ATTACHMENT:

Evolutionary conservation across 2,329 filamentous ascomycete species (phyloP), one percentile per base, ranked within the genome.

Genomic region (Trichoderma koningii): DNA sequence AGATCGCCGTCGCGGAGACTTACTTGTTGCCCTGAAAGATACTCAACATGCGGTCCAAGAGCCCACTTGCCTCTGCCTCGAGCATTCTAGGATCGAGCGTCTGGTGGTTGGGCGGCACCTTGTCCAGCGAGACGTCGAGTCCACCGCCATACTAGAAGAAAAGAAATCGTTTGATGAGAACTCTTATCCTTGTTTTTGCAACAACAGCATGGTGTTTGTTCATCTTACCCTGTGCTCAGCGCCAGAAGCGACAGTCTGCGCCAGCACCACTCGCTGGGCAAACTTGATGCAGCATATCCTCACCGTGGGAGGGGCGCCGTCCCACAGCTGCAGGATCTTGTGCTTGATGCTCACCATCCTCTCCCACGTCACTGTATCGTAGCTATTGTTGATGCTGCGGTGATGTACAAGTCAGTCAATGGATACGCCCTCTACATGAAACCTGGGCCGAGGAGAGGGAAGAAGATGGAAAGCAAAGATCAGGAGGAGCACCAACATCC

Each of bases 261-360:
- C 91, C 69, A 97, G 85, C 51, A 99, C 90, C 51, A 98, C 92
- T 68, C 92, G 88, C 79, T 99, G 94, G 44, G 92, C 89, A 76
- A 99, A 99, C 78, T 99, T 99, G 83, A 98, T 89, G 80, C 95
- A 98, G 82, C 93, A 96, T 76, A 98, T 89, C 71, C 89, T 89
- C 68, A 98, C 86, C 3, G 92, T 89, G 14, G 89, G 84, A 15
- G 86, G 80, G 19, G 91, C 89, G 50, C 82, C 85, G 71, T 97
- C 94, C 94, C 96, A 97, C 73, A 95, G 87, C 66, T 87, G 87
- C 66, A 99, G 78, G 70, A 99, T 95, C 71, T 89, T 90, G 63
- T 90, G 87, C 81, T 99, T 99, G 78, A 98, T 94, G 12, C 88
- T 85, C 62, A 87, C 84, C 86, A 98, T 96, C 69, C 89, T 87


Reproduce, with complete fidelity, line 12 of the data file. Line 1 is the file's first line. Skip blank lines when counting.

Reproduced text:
- T 90, G 87, C 81, T 99, T 99, G 78, A 98, T 94, G 12, C 88